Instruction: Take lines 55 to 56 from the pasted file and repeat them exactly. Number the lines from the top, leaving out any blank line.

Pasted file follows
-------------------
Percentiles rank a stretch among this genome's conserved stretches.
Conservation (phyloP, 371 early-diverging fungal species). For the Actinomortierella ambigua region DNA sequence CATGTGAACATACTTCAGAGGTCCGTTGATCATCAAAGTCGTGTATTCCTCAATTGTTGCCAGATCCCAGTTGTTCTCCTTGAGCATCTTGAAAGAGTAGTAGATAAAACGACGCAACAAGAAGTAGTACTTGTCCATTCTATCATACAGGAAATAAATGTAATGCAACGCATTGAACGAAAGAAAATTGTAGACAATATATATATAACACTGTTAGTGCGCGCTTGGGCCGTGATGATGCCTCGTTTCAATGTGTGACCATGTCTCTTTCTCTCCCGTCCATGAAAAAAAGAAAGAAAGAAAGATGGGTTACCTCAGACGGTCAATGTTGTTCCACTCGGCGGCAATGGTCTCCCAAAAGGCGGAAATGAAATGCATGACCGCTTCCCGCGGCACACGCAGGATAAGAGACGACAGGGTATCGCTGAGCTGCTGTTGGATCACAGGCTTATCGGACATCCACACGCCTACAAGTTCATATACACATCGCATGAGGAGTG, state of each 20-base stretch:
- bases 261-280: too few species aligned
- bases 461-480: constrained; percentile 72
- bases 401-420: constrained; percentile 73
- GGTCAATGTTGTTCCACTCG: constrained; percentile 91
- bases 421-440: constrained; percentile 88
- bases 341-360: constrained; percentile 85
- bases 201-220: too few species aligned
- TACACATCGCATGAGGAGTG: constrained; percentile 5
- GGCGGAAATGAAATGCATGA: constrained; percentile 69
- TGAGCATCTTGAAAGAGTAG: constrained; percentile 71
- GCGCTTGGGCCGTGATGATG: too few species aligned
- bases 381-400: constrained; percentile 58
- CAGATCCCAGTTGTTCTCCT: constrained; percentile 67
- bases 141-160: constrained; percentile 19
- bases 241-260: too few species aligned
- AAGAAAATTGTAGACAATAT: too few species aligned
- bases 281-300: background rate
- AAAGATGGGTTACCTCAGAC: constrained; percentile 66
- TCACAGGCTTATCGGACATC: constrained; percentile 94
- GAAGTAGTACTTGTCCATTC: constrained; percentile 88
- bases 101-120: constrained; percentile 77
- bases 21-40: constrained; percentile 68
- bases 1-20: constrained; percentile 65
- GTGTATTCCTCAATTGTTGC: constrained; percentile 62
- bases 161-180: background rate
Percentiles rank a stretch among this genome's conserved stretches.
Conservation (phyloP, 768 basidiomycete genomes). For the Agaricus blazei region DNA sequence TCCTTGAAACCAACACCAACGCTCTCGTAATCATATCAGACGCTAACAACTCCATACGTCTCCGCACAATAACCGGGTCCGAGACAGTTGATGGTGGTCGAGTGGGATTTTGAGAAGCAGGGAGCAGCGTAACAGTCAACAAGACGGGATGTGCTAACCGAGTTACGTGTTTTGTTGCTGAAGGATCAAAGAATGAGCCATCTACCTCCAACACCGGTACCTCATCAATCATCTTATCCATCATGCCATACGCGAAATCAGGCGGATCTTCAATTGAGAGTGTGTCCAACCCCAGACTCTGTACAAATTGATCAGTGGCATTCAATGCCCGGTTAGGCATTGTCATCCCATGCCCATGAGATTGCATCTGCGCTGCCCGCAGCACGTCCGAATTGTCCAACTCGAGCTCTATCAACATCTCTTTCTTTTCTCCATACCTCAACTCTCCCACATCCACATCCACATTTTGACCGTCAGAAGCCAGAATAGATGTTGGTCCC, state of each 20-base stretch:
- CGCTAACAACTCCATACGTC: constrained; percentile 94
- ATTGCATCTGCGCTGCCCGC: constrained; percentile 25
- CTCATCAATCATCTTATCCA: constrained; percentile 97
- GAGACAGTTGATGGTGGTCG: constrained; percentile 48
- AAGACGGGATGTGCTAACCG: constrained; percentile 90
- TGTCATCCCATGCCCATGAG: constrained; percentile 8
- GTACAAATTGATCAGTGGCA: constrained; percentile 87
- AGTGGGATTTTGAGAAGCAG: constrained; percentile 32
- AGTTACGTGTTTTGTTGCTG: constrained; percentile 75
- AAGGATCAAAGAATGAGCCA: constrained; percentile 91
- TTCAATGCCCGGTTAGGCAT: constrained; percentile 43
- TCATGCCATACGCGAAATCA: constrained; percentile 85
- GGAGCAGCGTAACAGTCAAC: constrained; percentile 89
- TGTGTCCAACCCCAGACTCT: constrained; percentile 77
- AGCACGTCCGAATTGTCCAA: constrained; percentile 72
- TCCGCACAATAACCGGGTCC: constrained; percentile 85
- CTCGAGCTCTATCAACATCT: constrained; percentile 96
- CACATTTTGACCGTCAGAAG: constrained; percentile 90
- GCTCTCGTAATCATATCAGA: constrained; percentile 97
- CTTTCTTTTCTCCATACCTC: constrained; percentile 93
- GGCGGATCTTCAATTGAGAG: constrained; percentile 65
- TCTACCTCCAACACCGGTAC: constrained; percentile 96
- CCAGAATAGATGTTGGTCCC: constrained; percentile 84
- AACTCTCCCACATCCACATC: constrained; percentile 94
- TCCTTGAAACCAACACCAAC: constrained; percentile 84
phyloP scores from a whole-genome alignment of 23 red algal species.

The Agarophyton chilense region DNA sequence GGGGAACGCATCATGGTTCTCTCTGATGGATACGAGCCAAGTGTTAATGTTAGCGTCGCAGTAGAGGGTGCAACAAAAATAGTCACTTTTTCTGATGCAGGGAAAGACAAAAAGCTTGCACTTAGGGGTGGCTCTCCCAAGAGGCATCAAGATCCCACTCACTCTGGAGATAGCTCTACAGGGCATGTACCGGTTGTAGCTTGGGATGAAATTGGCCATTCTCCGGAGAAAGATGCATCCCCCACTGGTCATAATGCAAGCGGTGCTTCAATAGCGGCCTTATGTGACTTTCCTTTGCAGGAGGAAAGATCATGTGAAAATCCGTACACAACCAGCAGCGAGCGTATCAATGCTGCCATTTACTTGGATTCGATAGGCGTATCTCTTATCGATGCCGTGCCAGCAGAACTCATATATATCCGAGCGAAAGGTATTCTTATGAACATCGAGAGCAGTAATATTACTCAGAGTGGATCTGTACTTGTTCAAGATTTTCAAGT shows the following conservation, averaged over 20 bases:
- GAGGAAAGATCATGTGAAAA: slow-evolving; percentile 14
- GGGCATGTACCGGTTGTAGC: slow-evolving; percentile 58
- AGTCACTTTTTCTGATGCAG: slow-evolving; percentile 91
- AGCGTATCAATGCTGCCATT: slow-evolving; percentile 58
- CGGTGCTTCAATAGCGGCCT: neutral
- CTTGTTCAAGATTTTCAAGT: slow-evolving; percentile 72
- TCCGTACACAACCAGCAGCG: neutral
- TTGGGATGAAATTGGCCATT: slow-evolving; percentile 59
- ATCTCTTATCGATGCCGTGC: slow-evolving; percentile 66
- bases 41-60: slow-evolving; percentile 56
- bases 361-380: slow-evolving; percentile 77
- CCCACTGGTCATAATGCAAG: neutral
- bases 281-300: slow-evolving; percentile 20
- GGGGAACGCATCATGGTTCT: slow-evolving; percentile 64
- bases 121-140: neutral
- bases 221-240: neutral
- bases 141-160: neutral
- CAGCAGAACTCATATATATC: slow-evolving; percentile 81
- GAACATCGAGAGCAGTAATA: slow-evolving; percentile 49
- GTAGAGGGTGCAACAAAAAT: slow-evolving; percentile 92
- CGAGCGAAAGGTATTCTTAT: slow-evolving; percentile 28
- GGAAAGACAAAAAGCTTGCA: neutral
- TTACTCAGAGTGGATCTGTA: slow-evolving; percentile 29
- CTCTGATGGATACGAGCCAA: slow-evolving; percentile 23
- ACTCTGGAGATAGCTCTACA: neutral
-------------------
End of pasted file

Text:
phyloP scores from a whole-genome alignment of 23 red algal species.

The Agarophyton chilense region DNA sequence GGGGAACGCATCATGGTTCTCTCTGATGGATACGAGCCAAGTGTTAATGTTAGCGTCGCAGTAGAGGGTGCAACAAAAATAGTCACTTTTTCTGATGCAGGGAAAGACAAAAAGCTTGCACTTAGGGGTGGCTCTCCCAAGAGGCATCAAGATCCCACTCACTCTGGAGATAGCTCTACAGGGCATGTACCGGTTGTAGCTTGGGATGAAATTGGCCATTCTCCGGAGAAAGATGCATCCCCCACTGGTCATAATGCAAGCGGTGCTTCAATAGCGGCCTTATGTGACTTTCCTTTGCAGGAGGAAAGATCATGTGAAAATCCGTACACAACCAGCAGCGAGCGTATCAATGCTGCCATTTACTTGGATTCGATAGGCGTATCTCTTATCGATGCCGTGCCAGCAGAACTCATATATATCCGAGCGAAAGGTATTCTTATGAACATCGAGAGCAGTAATATTACTCAGAGTGGATCTGTACTTGTTCAAGATTTTCAAGT shows the following conservation, averaged over 20 bases: